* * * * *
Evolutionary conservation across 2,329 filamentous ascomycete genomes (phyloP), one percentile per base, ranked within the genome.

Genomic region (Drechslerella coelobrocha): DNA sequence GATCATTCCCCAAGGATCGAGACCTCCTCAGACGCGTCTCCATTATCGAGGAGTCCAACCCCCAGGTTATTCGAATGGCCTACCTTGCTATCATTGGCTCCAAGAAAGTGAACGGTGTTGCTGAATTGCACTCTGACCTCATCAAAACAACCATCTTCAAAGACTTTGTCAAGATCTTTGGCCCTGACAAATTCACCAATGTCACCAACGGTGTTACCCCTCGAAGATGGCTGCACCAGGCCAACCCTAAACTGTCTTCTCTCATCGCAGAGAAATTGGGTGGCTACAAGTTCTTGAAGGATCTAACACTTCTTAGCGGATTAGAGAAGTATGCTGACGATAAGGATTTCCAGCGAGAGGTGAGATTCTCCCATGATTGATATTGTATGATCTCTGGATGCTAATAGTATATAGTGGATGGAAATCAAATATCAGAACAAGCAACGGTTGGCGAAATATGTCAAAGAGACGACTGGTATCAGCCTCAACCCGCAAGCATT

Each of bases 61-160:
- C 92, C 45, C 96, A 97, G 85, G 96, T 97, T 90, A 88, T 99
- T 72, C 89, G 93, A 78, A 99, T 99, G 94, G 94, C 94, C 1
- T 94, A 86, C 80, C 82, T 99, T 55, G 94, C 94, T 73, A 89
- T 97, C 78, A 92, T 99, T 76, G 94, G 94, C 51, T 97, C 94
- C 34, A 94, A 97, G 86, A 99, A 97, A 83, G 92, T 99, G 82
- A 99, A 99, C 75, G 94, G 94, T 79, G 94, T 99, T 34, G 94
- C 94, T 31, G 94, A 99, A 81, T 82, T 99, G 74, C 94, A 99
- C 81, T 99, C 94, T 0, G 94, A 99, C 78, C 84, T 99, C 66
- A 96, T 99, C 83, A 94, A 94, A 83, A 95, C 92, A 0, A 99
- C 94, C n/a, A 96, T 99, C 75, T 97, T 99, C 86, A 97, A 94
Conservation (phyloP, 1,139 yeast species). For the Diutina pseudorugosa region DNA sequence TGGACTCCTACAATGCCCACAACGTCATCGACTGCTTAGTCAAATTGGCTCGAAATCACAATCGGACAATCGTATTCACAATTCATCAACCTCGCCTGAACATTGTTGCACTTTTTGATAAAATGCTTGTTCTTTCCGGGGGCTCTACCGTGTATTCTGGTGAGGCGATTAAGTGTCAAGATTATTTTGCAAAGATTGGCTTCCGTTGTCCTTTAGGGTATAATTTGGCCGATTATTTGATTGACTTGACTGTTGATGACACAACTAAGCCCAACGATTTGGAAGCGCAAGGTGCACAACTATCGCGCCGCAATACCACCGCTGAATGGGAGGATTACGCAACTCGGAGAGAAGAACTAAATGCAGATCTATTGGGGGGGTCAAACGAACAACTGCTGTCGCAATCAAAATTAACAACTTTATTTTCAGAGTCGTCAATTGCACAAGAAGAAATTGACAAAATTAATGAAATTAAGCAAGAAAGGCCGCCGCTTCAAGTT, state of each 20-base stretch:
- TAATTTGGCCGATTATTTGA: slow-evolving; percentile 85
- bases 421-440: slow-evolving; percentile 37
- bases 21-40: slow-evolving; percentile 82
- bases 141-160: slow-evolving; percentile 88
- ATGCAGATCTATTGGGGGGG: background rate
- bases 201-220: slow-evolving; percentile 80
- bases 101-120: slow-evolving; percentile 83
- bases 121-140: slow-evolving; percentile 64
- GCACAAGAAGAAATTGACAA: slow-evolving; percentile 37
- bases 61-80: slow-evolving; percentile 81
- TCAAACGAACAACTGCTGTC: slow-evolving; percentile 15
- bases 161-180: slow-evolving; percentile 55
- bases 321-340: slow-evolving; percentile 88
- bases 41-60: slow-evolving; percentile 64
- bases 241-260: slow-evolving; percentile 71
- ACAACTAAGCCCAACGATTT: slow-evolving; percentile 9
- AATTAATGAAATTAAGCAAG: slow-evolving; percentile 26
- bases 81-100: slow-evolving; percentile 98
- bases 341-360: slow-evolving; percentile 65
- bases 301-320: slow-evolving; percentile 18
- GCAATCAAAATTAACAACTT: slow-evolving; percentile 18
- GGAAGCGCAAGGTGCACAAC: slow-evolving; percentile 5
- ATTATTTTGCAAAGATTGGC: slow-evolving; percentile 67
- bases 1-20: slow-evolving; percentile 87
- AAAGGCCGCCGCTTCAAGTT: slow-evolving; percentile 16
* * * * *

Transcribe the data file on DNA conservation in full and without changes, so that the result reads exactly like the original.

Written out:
Evolutionary conservation across 2,329 filamentous ascomycete genomes (phyloP), one percentile per base, ranked within the genome.

Genomic region (Drechslerella coelobrocha): DNA sequence GATCATTCCCCAAGGATCGAGACCTCCTCAGACGCGTCTCCATTATCGAGGAGTCCAACCCCCAGGTTATTCGAATGGCCTACCTTGCTATCATTGGCTCCAAGAAAGTGAACGGTGTTGCTGAATTGCACTCTGACCTCATCAAAACAACCATCTTCAAAGACTTTGTCAAGATCTTTGGCCCTGACAAATTCACCAATGTCACCAACGGTGTTACCCCTCGAAGATGGCTGCACCAGGCCAACCCTAAACTGTCTTCTCTCATCGCAGAGAAATTGGGTGGCTACAAGTTCTTGAAGGATCTAACACTTCTTAGCGGATTAGAGAAGTATGCTGACGATAAGGATTTCCAGCGAGAGGTGAGATTCTCCCATGATTGATATTGTATGATCTCTGGATGCTAATAGTATATAGTGGATGGAAATCAAATATCAGAACAAGCAACGGTTGGCGAAATATGTCAAAGAGACGACTGGTATCAGCCTCAACCCGCAAGCATT

Each of bases 61-160:
- C 92, C 45, C 96, A 97, G 85, G 96, T 97, T 90, A 88, T 99
- T 72, C 89, G 93, A 78, A 99, T 99, G 94, G 94, C 94, C 1
- T 94, A 86, C 80, C 82, T 99, T 55, G 94, C 94, T 73, A 89
- T 97, C 78, A 92, T 99, T 76, G 94, G 94, C 51, T 97, C 94
- C 34, A 94, A 97, G 86, A 99, A 97, A 83, G 92, T 99, G 82
- A 99, A 99, C 75, G 94, G 94, T 79, G 94, T 99, T 34, G 94
- C 94, T 31, G 94, A 99, A 81, T 82, T 99, G 74, C 94, A 99
- C 81, T 99, C 94, T 0, G 94, A 99, C 78, C 84, T 99, C 66
- A 96, T 99, C 83, A 94, A 94, A 83, A 95, C 92, A 0, A 99
- C 94, C n/a, A 96, T 99, C 75, T 97, T 99, C 86, A 97, A 94
Conservation (phyloP, 1,139 yeast species). For the Diutina pseudorugosa region DNA sequence TGGACTCCTACAATGCCCACAACGTCATCGACTGCTTAGTCAAATTGGCTCGAAATCACAATCGGACAATCGTATTCACAATTCATCAACCTCGCCTGAACATTGTTGCACTTTTTGATAAAATGCTTGTTCTTTCCGGGGGCTCTACCGTGTATTCTGGTGAGGCGATTAAGTGTCAAGATTATTTTGCAAAGATTGGCTTCCGTTGTCCTTTAGGGTATAATTTGGCCGATTATTTGATTGACTTGACTGTTGATGACACAACTAAGCCCAACGATTTGGAAGCGCAAGGTGCACAACTATCGCGCCGCAATACCACCGCTGAATGGGAGGATTACGCAACTCGGAGAGAAGAACTAAATGCAGATCTATTGGGGGGGTCAAACGAACAACTGCTGTCGCAATCAAAATTAACAACTTTATTTTCAGAGTCGTCAATTGCACAAGAAGAAATTGACAAAATTAATGAAATTAAGCAAGAAAGGCCGCCGCTTCAAGTT, state of each 20-base stretch:
- TAATTTGGCCGATTATTTGA: slow-evolving; percentile 85
- bases 421-440: slow-evolving; percentile 37
- bases 21-40: slow-evolving; percentile 82
- bases 141-160: slow-evolving; percentile 88
- ATGCAGATCTATTGGGGGGG: background rate
- bases 201-220: slow-evolving; percentile 80
- bases 101-120: slow-evolving; percentile 83
- bases 121-140: slow-evolving; percentile 64
- GCACAAGAAGAAATTGACAA: slow-evolving; percentile 37
- bases 61-80: slow-evolving; percentile 81
- TCAAACGAACAACTGCTGTC: slow-evolving; percentile 15
- bases 161-180: slow-evolving; percentile 55
- bases 321-340: slow-evolving; percentile 88
- bases 41-60: slow-evolving; percentile 64
- bases 241-260: slow-evolving; percentile 71
- ACAACTAAGCCCAACGATTT: slow-evolving; percentile 9
- AATTAATGAAATTAAGCAAG: slow-evolving; percentile 26
- bases 81-100: slow-evolving; percentile 98
- bases 341-360: slow-evolving; percentile 65
- bases 301-320: slow-evolving; percentile 18
- GCAATCAAAATTAACAACTT: slow-evolving; percentile 18
- GGAAGCGCAAGGTGCACAAC: slow-evolving; percentile 5
- ATTATTTTGCAAAGATTGGC: slow-evolving; percentile 67
- bases 1-20: slow-evolving; percentile 87
- AAAGGCCGCCGCTTCAAGTT: slow-evolving; percentile 16